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Recording Audio for Content Creation at Home

Recording Audio for Content Creation at Home

Written by William Algar-Chuklin

We’re all looking for new ways to create content during the lockdown, whether for work or for a personal project. If you’re looking to vlog or podcast, good voice audio capture may not have been something you’ve thought about. Today let’s explore two possible options and how it can help you on your next project!

What to look for:

  • A system that grows with you
  • A versatile option
  • Can capture audio to external recorder or straight to DSLR

I’m a photographer at heart, but with the recent lockdowns I’ve been exploring the possibility of making some killer video content at home. In my case, I have a lot of the equipment to get me started from my photography kit (DSLR, tripods, lenses, etc), but I needed to add to my kit with various pieces of videography equipment (Continuous light, USB capture card, Audio capture, etc). Wanting to get the ball rolling on the audio capture angle, I found the two most common options for capturing audio to your camera are the shotgun mic and the lavalier/lapel wireless system.

I opted to go for the quick and easy route of capturing audio directly into my camera, instead of having to capture audio to an external recorder and sync later in post production.

Shotgun Microphones

  • Great directional audio capture
  • Good for capturing different types of audio (environmental, voice, etc)

Shotgun mics are a great option for vlogging, and you’ll often see them mounted on a DSLR and provide great audio capture when used correctly. The main advantage to the shotgun mic is that it doesn’t intrude in on what you’re shooting. This can be especially useful for narrative driven video work where a microphone in shot can break a viewer’s immersion. The downside is that to get good audio from any microphone, not just shotguns, you need to get in CLOSE. This often means pairing a boom pole with a shotgun mic, and will likely require a dedicated operator.

Shotgun mics also have the added bonus in that they often require very little setup and plug directly into your camera/audio recorder.

Lavalier Microphones and Wireless Systems

  • Can place closer to subject for better audio capture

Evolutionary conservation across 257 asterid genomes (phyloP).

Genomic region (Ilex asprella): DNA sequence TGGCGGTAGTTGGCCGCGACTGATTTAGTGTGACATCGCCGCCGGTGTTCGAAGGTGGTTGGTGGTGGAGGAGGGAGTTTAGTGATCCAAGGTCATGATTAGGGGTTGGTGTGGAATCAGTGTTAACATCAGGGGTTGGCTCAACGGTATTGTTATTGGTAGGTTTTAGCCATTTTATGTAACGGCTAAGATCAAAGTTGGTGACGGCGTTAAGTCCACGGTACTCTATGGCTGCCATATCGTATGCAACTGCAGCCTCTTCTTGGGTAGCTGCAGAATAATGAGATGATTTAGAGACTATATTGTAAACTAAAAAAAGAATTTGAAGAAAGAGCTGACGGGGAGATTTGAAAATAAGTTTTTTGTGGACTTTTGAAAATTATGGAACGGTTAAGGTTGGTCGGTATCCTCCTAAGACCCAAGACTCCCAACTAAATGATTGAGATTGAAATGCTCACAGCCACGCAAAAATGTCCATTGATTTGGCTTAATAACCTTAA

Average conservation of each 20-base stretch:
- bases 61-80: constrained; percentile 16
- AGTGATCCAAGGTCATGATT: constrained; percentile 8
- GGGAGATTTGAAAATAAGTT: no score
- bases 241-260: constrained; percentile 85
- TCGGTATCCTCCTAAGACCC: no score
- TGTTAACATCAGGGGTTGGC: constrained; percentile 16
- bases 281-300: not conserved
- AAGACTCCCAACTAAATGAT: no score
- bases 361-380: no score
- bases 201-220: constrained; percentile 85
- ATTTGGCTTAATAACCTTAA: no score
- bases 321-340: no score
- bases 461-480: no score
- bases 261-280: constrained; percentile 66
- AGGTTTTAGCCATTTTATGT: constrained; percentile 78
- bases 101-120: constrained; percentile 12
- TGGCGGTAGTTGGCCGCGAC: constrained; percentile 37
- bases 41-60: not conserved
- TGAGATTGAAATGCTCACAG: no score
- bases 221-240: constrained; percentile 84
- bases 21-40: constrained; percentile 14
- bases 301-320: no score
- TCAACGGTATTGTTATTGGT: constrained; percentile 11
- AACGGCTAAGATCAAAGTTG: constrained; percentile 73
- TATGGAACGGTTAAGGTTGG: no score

• Perfect for capturing voice audio from moving subjects

Lavalier mics are great options for anyone wanting to vlog on the go and work amazing well with interview, or documentary video work. They’re small, easily hidden under clothes or in a subject’s hair, provide great audio capture because they’re nice and close to the subject, and allow your subject to move around without needing to adjust the position of a directional mic. They’re also great if you’re on your own trying to capture audio and video footage

A lavalier mic and wireless system generally comes with three distinct components. The lav mic, a wireless transmitter, and a wireless receiver. The lav mic is plugged directly into the transmitter, the transmitter is synced to the receiver, and the receiver relays the audio to your camera/audio recorder. Audio is captured easily and quickly to any source. One thing to note though, is that wireless systems require recharging, and the cheaper version can get audio interference.

Getting back to my particular situation, I decided a lav and wireless system made the most sense. It allowed me to capture voice audio as I recorded video from home, and would also grow with me as I started shooting video out on location.

Having a look around I decided I wanted a kit with a lot of included accessories. Looking through my available options, I found the awesome Azden PRO-XR wireless kit . It included a lav mic to go along with the wireless transmitter/receiver, which was really nice. The included omnidirectional mic was perfect for video work at home and on the go, and the other accessories also gave me the added option to use my phone for video and record audio directly onto the phone with the lav and wireless system. All in all a good purchase.

If you need more information on microphones and other camera accessories, check out more articles on the C.R. Kennedy blog.

William Algar-Chuklin is a night and travel photographer based in Sydney, Australia. You can check out some of his work at walgarch.com and on Flickr